Monday 10

The story behind Silverlake Life: The View From Here is a sad one. The film's about two filmmakers, teachers and lovers Tom Joslin and Mark Massi, who are diagnosed as HIV positive. The documentary, directed by Joslin and a student, Peter Friedman, tracks the pair's last months together. "This painful but bracingly frank film," says Newsweek, "isn't only an invaluable document of the day-to-day ravages of AIDS, it's a testament to an extraordinary relationship, a love story in extremis." The film won the best-documentary award at the 1993 Sundance Festival. It shows tonight at 6 at the Film Center, Columbus at Jackson, and repeats Thursday at 6 and Saturday, May 22, at 4. Admission is $5, $3 for members. Call 443-3733 for details.

Tuesday 11

Tonight the Society of Midland Authors gives out its annual book and drama awards. A special guest: desegregation activist Rosa Parks, whose kids' book, Rosa Parks: My Story, is the society's winner for juvenile nonfiction. Other winners include Carol Anshaw's Aquamarine, for fiction; Maureen Seaton's poetry collection, The Sea Among the Cupboards; Bentley Gilbert's David Lloyd George, for biography; Hadley Irwin's The Original Freddie Ackerman, for juvenile fiction; and Christopher Cartmill's Light in Love, for drama. Local poet G.E. Murray speaks at the affair, in the Drake Hotel, 140 E. Walton; $37.50 gets you cocktails at 6, dinner at 7, with the awards and Murray's talk to follow. Call 337-1482.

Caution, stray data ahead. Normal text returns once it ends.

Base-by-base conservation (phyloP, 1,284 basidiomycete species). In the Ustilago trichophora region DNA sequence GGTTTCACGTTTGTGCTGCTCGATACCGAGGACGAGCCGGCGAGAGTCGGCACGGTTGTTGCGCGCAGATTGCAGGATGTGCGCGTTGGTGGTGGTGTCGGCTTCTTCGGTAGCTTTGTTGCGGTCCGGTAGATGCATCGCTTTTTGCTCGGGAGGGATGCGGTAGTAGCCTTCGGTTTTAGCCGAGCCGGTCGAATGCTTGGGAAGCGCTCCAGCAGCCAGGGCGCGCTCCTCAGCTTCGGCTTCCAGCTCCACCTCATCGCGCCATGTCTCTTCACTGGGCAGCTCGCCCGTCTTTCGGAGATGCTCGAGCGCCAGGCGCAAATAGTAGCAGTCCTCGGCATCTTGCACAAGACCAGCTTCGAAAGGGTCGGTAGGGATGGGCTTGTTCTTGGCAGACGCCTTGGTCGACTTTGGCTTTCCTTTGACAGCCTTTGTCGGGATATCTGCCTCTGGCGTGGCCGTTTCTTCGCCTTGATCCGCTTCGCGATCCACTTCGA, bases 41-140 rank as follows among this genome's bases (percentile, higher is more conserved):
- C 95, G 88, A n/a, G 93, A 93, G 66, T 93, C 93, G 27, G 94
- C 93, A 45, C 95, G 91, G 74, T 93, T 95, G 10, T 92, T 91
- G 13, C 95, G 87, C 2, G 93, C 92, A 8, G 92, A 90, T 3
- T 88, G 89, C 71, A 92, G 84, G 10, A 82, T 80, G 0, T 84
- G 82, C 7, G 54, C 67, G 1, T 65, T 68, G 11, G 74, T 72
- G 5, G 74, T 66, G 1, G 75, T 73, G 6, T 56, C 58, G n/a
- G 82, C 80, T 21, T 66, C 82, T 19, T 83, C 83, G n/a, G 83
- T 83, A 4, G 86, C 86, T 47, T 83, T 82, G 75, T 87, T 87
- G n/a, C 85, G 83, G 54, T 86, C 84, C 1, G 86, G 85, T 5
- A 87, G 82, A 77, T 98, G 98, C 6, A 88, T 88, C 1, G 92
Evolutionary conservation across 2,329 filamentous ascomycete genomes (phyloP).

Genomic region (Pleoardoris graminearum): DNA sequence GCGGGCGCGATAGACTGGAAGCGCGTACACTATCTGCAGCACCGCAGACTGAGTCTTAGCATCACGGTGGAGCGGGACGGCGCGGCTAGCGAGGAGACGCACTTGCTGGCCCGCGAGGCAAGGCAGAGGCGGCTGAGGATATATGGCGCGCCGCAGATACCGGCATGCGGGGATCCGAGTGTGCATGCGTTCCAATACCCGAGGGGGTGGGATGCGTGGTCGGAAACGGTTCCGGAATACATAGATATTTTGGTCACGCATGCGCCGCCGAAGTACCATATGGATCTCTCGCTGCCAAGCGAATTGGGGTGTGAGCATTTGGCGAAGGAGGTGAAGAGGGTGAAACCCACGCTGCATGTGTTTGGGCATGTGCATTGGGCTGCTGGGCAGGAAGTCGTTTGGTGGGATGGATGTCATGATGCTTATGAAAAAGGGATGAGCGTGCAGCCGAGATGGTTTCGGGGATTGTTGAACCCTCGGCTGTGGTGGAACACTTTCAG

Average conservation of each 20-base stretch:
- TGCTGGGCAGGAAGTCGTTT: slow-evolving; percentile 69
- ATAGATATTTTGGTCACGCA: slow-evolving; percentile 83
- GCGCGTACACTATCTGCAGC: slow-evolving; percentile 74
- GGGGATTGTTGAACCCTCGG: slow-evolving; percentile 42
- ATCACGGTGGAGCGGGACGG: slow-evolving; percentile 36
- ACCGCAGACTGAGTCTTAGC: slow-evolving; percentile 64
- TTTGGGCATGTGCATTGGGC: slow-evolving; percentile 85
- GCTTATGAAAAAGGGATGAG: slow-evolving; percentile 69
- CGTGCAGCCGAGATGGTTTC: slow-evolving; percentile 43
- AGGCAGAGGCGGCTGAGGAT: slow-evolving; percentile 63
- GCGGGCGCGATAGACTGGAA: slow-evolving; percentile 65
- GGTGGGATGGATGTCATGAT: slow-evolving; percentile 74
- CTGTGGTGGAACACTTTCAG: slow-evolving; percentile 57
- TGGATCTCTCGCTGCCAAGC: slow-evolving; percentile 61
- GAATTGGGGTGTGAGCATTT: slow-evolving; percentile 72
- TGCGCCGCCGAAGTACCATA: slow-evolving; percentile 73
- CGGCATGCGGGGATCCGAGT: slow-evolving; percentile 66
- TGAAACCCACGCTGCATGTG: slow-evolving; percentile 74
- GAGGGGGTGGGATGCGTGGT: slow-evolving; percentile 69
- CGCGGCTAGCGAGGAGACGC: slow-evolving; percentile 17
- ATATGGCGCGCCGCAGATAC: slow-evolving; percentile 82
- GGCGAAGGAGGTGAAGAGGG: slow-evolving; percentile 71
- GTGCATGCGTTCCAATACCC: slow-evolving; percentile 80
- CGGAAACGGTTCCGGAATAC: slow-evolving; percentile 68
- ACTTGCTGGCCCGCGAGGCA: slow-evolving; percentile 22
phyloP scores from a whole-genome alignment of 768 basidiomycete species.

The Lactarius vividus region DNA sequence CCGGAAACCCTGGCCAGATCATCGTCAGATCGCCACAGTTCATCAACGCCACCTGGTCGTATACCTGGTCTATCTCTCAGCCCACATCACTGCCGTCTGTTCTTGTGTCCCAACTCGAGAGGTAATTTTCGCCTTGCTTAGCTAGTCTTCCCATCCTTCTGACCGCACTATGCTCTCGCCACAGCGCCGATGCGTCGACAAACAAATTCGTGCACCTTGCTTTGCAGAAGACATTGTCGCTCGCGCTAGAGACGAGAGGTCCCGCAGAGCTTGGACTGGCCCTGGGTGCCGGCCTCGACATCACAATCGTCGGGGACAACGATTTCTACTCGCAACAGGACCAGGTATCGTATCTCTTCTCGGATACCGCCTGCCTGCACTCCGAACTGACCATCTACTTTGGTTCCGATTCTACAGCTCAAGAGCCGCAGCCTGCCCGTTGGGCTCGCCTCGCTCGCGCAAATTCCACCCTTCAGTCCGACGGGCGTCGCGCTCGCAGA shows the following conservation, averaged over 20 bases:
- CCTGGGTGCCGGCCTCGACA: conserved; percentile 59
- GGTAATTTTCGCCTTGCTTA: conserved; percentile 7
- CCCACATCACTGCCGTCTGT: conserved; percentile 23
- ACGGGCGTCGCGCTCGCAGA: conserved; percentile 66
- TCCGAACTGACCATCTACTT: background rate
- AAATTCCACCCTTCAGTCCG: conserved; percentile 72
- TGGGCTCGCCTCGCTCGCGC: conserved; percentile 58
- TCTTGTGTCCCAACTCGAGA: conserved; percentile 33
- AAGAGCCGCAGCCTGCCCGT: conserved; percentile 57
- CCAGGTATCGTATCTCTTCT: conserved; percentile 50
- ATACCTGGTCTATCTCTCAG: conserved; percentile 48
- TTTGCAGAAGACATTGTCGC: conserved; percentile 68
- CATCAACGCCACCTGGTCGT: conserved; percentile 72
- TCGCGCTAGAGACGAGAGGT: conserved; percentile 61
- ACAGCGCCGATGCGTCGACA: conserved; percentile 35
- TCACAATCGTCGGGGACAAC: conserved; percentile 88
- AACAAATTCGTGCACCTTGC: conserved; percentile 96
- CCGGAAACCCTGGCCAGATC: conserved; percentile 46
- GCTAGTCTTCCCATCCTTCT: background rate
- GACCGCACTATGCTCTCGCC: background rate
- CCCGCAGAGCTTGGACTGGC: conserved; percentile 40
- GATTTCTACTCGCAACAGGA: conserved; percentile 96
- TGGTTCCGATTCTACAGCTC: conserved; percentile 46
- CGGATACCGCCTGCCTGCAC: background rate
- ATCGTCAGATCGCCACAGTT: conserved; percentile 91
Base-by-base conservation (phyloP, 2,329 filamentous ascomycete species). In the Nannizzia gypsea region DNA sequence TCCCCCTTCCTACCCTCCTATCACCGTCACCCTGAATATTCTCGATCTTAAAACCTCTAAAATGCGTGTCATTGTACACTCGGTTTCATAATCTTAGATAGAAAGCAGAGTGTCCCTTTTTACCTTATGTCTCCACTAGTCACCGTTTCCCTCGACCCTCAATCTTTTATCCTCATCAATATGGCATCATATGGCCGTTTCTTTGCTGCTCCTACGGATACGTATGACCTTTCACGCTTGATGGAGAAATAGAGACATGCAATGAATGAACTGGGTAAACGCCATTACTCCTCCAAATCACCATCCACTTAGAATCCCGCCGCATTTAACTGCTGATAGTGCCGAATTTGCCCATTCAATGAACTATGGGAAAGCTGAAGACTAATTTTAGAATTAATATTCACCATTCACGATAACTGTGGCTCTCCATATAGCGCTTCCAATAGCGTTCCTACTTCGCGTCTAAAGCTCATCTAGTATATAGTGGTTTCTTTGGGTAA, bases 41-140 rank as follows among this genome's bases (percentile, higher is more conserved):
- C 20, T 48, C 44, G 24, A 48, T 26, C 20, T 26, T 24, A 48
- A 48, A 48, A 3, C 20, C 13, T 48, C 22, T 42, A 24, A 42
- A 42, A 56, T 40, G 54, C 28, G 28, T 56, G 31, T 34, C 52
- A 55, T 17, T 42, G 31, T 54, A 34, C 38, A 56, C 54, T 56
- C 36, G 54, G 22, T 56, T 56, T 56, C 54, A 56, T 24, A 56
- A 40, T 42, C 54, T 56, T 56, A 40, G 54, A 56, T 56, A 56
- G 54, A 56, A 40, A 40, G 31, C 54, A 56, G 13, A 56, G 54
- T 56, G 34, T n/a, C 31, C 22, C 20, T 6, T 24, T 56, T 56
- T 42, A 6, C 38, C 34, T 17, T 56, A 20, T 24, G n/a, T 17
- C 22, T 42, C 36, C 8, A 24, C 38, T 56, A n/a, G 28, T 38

Celebrated cabaret singer Andrea Marcovicci opens a five-show stand at the Park West tonight with a benefit for the AIDS Legal Council of Chicago, the group that provides legal assistance to people with AIDS. Tix are $40 and $60 for the event, which begins at 8 at the club, 322 W. Armitage. The higher-priced ticket lets you rub elbows with a bunch of lawyers and Marcovicci herself after the show. Call 427-8990 for details.

Wednesday 12